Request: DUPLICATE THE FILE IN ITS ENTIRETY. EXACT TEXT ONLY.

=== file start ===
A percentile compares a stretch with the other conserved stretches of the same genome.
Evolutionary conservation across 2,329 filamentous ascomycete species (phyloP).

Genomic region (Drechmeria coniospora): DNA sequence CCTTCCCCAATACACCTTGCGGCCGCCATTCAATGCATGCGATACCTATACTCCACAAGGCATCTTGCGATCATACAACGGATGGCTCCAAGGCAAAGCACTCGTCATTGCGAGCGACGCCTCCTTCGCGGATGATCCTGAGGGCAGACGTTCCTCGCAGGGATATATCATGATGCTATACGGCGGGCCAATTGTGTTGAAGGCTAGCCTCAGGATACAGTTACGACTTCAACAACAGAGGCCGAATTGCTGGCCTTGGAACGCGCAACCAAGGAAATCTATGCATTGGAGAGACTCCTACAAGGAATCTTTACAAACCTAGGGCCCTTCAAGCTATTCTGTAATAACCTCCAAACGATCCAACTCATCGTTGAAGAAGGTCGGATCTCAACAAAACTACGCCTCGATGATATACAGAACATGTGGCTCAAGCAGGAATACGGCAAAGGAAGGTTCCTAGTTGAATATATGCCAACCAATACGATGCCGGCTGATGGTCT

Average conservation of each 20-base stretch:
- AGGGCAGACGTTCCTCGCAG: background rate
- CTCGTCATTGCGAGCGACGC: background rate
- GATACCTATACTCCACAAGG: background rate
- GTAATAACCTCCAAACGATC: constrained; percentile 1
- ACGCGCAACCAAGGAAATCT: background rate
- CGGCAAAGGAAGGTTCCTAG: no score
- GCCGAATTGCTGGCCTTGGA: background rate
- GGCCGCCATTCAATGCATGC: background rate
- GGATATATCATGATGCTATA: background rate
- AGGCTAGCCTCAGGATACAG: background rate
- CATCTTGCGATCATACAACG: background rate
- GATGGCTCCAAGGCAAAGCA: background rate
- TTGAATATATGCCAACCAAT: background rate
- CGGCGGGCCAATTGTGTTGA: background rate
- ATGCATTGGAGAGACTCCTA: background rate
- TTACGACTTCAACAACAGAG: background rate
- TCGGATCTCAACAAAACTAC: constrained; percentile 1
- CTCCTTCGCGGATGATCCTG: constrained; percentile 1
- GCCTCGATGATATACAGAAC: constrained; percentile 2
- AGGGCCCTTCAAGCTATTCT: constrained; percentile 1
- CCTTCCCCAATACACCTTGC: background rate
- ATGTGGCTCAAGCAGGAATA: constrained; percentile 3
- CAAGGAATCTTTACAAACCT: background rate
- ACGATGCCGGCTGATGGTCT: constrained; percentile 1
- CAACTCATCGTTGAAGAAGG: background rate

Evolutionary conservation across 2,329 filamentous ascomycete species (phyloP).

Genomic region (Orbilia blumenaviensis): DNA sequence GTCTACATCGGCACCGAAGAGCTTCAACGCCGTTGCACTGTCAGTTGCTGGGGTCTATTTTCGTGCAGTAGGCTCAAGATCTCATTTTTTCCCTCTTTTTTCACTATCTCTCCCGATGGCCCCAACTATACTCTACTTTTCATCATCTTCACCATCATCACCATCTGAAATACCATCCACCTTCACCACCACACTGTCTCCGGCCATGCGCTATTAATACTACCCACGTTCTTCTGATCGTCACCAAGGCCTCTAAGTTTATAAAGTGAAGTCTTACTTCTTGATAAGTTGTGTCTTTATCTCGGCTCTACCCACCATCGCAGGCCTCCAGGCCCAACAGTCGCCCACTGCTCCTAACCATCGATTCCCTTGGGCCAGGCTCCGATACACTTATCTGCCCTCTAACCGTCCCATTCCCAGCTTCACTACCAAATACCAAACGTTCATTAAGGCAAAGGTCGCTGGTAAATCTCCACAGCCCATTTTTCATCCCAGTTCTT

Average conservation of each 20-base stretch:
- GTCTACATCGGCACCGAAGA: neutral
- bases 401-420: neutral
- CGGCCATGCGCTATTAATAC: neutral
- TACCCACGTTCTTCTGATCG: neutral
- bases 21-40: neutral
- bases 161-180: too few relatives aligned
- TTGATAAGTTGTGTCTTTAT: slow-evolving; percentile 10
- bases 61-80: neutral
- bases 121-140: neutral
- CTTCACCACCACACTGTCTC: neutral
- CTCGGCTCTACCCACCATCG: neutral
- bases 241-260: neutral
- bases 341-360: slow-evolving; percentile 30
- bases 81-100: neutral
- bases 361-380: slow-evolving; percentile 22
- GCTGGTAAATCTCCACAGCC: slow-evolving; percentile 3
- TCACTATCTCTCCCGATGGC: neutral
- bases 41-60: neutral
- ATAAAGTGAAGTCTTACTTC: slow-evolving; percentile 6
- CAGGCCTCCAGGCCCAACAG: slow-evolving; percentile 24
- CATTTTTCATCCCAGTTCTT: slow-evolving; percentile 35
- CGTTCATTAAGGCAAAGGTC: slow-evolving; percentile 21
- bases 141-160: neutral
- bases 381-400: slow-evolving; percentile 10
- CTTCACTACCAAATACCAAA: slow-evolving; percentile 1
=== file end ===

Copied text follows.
A percentile compares a stretch with the other conserved stretches of the same genome.
Evolutionary conservation across 2,329 filamentous ascomycete species (phyloP).

Genomic region (Drechmeria coniospora): DNA sequence CCTTCCCCAATACACCTTGCGGCCGCCATTCAATGCATGCGATACCTATACTCCACAAGGCATCTTGCGATCATACAACGGATGGCTCCAAGGCAAAGCACTCGTCATTGCGAGCGACGCCTCCTTCGCGGATGATCCTGAGGGCAGACGTTCCTCGCAGGGATATATCATGATGCTATACGGCGGGCCAATTGTGTTGAAGGCTAGCCTCAGGATACAGTTACGACTTCAACAACAGAGGCCGAATTGCTGGCCTTGGAACGCGCAACCAAGGAAATCTATGCATTGGAGAGACTCCTACAAGGAATCTTTACAAACCTAGGGCCCTTCAAGCTATTCTGTAATAACCTCCAAACGATCCAACTCATCGTTGAAGAAGGTCGGATCTCAACAAAACTACGCCTCGATGATATACAGAACATGTGGCTCAAGCAGGAATACGGCAAAGGAAGGTTCCTAGTTGAATATATGCCAACCAATACGATGCCGGCTGATGGTCT

Average conservation of each 20-base stretch:
- AGGGCAGACGTTCCTCGCAG: background rate
- CTCGTCATTGCGAGCGACGC: background rate
- GATACCTATACTCCACAAGG: background rate
- GTAATAACCTCCAAACGATC: constrained; percentile 1
- ACGCGCAACCAAGGAAATCT: background rate
- CGGCAAAGGAAGGTTCCTAG: no score
- GCCGAATTGCTGGCCTTGGA: background rate
- GGCCGCCATTCAATGCATGC: background rate
- GGATATATCATGATGCTATA: background rate
- AGGCTAGCCTCAGGATACAG: background rate
- CATCTTGCGATCATACAACG: background rate
- GATGGCTCCAAGGCAAAGCA: background rate
- TTGAATATATGCCAACCAAT: background rate
- CGGCGGGCCAATTGTGTTGA: background rate
- ATGCATTGGAGAGACTCCTA: background rate
- TTACGACTTCAACAACAGAG: background rate
- TCGGATCTCAACAAAACTAC: constrained; percentile 1
- CTCCTTCGCGGATGATCCTG: constrained; percentile 1
- GCCTCGATGATATACAGAAC: constrained; percentile 2
- AGGGCCCTTCAAGCTATTCT: constrained; percentile 1
- CCTTCCCCAATACACCTTGC: background rate
- ATGTGGCTCAAGCAGGAATA: constrained; percentile 3
- CAAGGAATCTTTACAAACCT: background rate
- ACGATGCCGGCTGATGGTCT: constrained; percentile 1
- CAACTCATCGTTGAAGAAGG: background rate

Evolutionary conservation across 2,329 filamentous ascomycete species (phyloP).

Genomic region (Orbilia blumenaviensis): DNA sequence GTCTACATCGGCACCGAAGAGCTTCAACGCCGTTGCACTGTCAGTTGCTGGGGTCTATTTTCGTGCAGTAGGCTCAAGATCTCATTTTTTCCCTCTTTTTTCACTATCTCTCCCGATGGCCCCAACTATACTCTACTTTTCATCATCTTCACCATCATCACCATCTGAAATACCATCCACCTTCACCACCACACTGTCTCCGGCCATGCGCTATTAATACTACCCACGTTCTTCTGATCGTCACCAAGGCCTCTAAGTTTATAAAGTGAAGTCTTACTTCTTGATAAGTTGTGTCTTTATCTCGGCTCTACCCACCATCGCAGGCCTCCAGGCCCAACAGTCGCCCACTGCTCCTAACCATCGATTCCCTTGGGCCAGGCTCCGATACACTTATCTGCCCTCTAACCGTCCCATTCCCAGCTTCACTACCAAATACCAAACGTTCATTAAGGCAAAGGTCGCTGGTAAATCTCCACAGCCCATTTTTCATCCCAGTTCTT

Average conservation of each 20-base stretch:
- GTCTACATCGGCACCGAAGA: neutral
- bases 401-420: neutral
- CGGCCATGCGCTATTAATAC: neutral
- TACCCACGTTCTTCTGATCG: neutral
- bases 21-40: neutral
- bases 161-180: too few relatives aligned
- TTGATAAGTTGTGTCTTTAT: slow-evolving; percentile 10
- bases 61-80: neutral
- bases 121-140: neutral
- CTTCACCACCACACTGTCTC: neutral
- CTCGGCTCTACCCACCATCG: neutral
- bases 241-260: neutral
- bases 341-360: slow-evolving; percentile 30
- bases 81-100: neutral
- bases 361-380: slow-evolving; percentile 22
- GCTGGTAAATCTCCACAGCC: slow-evolving; percentile 3
- TCACTATCTCTCCCGATGGC: neutral
- bases 41-60: neutral
- ATAAAGTGAAGTCTTACTTC: slow-evolving; percentile 6
- CAGGCCTCCAGGCCCAACAG: slow-evolving; percentile 24
- CATTTTTCATCCCAGTTCTT: slow-evolving; percentile 35
- CGTTCATTAAGGCAAAGGTC: slow-evolving; percentile 21
- bases 141-160: neutral
- bases 381-400: slow-evolving; percentile 10
- CTTCACTACCAAATACCAAA: slow-evolving; percentile 1